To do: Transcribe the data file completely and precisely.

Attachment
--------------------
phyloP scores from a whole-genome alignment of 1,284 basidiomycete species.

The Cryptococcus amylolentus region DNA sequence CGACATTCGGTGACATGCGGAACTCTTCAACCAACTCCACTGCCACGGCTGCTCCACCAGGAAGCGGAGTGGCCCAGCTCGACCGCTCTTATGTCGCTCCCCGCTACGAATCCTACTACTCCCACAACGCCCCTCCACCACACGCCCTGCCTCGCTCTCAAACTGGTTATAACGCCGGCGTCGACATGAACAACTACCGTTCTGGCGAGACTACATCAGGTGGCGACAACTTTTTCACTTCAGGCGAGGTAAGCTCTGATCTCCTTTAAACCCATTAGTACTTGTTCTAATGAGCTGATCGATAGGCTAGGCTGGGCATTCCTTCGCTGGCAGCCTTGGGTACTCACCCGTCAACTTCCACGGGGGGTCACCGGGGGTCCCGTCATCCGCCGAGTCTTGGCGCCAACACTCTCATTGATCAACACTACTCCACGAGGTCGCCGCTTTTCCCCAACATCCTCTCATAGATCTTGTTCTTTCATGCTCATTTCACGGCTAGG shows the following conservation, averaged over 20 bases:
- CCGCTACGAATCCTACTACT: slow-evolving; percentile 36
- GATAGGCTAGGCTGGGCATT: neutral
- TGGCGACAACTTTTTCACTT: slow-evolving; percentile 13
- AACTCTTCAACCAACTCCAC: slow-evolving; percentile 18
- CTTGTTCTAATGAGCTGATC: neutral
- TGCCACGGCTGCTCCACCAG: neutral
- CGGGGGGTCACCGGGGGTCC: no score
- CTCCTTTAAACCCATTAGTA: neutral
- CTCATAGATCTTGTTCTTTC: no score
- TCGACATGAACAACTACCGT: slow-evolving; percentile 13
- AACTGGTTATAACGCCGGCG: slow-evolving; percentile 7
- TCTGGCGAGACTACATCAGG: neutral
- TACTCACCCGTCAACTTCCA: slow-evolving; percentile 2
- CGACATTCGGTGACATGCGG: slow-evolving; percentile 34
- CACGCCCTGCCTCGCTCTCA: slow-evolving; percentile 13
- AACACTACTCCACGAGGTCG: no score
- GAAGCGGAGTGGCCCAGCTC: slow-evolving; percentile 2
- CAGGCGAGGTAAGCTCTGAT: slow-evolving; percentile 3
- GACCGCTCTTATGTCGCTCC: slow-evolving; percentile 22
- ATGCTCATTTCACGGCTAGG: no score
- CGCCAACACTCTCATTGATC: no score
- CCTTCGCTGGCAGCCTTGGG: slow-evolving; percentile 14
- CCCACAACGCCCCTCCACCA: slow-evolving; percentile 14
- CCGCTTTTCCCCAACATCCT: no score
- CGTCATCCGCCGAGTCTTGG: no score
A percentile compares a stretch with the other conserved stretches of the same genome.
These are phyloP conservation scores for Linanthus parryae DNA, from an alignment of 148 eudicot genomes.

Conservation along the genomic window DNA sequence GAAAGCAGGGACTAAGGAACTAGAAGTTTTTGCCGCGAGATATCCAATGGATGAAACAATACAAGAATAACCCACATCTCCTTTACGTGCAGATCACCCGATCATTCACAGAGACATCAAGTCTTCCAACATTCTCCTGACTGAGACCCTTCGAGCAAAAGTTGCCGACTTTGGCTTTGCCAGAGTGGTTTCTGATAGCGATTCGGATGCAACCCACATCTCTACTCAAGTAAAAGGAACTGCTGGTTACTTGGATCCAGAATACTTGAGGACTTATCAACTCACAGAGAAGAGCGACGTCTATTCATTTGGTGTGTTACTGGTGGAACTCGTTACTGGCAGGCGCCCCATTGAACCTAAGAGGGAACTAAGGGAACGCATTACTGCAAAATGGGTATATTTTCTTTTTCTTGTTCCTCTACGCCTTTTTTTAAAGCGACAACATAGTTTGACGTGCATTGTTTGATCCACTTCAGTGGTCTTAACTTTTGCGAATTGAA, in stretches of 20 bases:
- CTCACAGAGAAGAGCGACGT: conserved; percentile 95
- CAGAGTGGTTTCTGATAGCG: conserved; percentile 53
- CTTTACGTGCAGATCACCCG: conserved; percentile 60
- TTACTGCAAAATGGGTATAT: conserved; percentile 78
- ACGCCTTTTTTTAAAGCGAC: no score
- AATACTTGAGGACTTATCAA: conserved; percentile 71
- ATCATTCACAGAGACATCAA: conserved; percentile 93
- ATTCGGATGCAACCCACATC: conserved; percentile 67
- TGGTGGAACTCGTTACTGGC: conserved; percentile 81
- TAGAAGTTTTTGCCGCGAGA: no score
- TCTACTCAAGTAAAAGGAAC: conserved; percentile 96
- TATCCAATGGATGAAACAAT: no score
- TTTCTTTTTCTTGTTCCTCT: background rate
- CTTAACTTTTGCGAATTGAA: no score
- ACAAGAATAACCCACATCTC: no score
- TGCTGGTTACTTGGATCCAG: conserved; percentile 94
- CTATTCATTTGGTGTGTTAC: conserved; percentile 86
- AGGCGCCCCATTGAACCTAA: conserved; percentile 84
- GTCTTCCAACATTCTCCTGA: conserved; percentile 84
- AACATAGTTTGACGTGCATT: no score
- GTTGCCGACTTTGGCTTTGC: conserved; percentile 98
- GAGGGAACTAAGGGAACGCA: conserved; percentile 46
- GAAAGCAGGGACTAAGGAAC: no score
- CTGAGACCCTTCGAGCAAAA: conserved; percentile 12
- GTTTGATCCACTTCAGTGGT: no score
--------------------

phyloP scores from a whole-genome alignment of 1,284 basidiomycete species.

The Cryptococcus amylolentus region DNA sequence CGACATTCGGTGACATGCGGAACTCTTCAACCAACTCCACTGCCACGGCTGCTCCACCAGGAAGCGGAGTGGCCCAGCTCGACCGCTCTTATGTCGCTCCCCGCTACGAATCCTACTACTCCCACAACGCCCCTCCACCACACGCCCTGCCTCGCTCTCAAACTGGTTATAACGCCGGCGTCGACATGAACAACTACCGTTCTGGCGAGACTACATCAGGTGGCGACAACTTTTTCACTTCAGGCGAGGTAAGCTCTGATCTCCTTTAAACCCATTAGTACTTGTTCTAATGAGCTGATCGATAGGCTAGGCTGGGCATTCCTTCGCTGGCAGCCTTGGGTACTCACCCGTCAACTTCCACGGGGGGTCACCGGGGGTCCCGTCATCCGCCGAGTCTTGGCGCCAACACTCTCATTGATCAACACTACTCCACGAGGTCGCCGCTTTTCCCCAACATCCTCTCATAGATCTTGTTCTTTCATGCTCATTTCACGGCTAGG shows the following conservation, averaged over 20 bases:
- CCGCTACGAATCCTACTACT: slow-evolving; percentile 36
- GATAGGCTAGGCTGGGCATT: neutral
- TGGCGACAACTTTTTCACTT: slow-evolving; percentile 13
- AACTCTTCAACCAACTCCAC: slow-evolving; percentile 18
- CTTGTTCTAATGAGCTGATC: neutral
- TGCCACGGCTGCTCCACCAG: neutral
- CGGGGGGTCACCGGGGGTCC: no score
- CTCCTTTAAACCCATTAGTA: neutral
- CTCATAGATCTTGTTCTTTC: no score
- TCGACATGAACAACTACCGT: slow-evolving; percentile 13
- AACTGGTTATAACGCCGGCG: slow-evolving; percentile 7
- TCTGGCGAGACTACATCAGG: neutral
- TACTCACCCGTCAACTTCCA: slow-evolving; percentile 2
- CGACATTCGGTGACATGCGG: slow-evolving; percentile 34
- CACGCCCTGCCTCGCTCTCA: slow-evolving; percentile 13
- AACACTACTCCACGAGGTCG: no score
- GAAGCGGAGTGGCCCAGCTC: slow-evolving; percentile 2
- CAGGCGAGGTAAGCTCTGAT: slow-evolving; percentile 3
- GACCGCTCTTATGTCGCTCC: slow-evolving; percentile 22
- ATGCTCATTTCACGGCTAGG: no score
- CGCCAACACTCTCATTGATC: no score
- CCTTCGCTGGCAGCCTTGGG: slow-evolving; percentile 14
- CCCACAACGCCCCTCCACCA: slow-evolving; percentile 14
- CCGCTTTTCCCCAACATCCT: no score
- CGTCATCCGCCGAGTCTTGG: no score
A percentile compares a stretch with the other conserved stretches of the same genome.
These are phyloP conservation scores for Linanthus parryae DNA, from an alignment of 148 eudicot genomes.

Conservation along the genomic window DNA sequence GAAAGCAGGGACTAAGGAACTAGAAGTTTTTGCCGCGAGATATCCAATGGATGAAACAATACAAGAATAACCCACATCTCCTTTACGTGCAGATCACCCGATCATTCACAGAGACATCAAGTCTTCCAACATTCTCCTGACTGAGACCCTTCGAGCAAAAGTTGCCGACTTTGGCTTTGCCAGAGTGGTTTCTGATAGCGATTCGGATGCAACCCACATCTCTACTCAAGTAAAAGGAACTGCTGGTTACTTGGATCCAGAATACTTGAGGACTTATCAACTCACAGAGAAGAGCGACGTCTATTCATTTGGTGTGTTACTGGTGGAACTCGTTACTGGCAGGCGCCCCATTGAACCTAAGAGGGAACTAAGGGAACGCATTACTGCAAAATGGGTATATTTTCTTTTTCTTGTTCCTCTACGCCTTTTTTTAAAGCGACAACATAGTTTGACGTGCATTGTTTGATCCACTTCAGTGGTCTTAACTTTTGCGAATTGAA, in stretches of 20 bases:
- CTCACAGAGAAGAGCGACGT: conserved; percentile 95
- CAGAGTGGTTTCTGATAGCG: conserved; percentile 53
- CTTTACGTGCAGATCACCCG: conserved; percentile 60
- TTACTGCAAAATGGGTATAT: conserved; percentile 78
- ACGCCTTTTTTTAAAGCGAC: no score
- AATACTTGAGGACTTATCAA: conserved; percentile 71
- ATCATTCACAGAGACATCAA: conserved; percentile 93
- ATTCGGATGCAACCCACATC: conserved; percentile 67
- TGGTGGAACTCGTTACTGGC: conserved; percentile 81
- TAGAAGTTTTTGCCGCGAGA: no score
- TCTACTCAAGTAAAAGGAAC: conserved; percentile 96
- TATCCAATGGATGAAACAAT: no score
- TTTCTTTTTCTTGTTCCTCT: background rate
- CTTAACTTTTGCGAATTGAA: no score
- ACAAGAATAACCCACATCTC: no score
- TGCTGGTTACTTGGATCCAG: conserved; percentile 94
- CTATTCATTTGGTGTGTTAC: conserved; percentile 86
- AGGCGCCCCATTGAACCTAA: conserved; percentile 84
- GTCTTCCAACATTCTCCTGA: conserved; percentile 84
- AACATAGTTTGACGTGCATT: no score
- GTTGCCGACTTTGGCTTTGC: conserved; percentile 98
- GAGGGAACTAAGGGAACGCA: conserved; percentile 46
- GAAAGCAGGGACTAAGGAAC: no score
- CTGAGACCCTTCGAGCAAAA: conserved; percentile 12
- GTTTGATCCACTTCAGTGGT: no score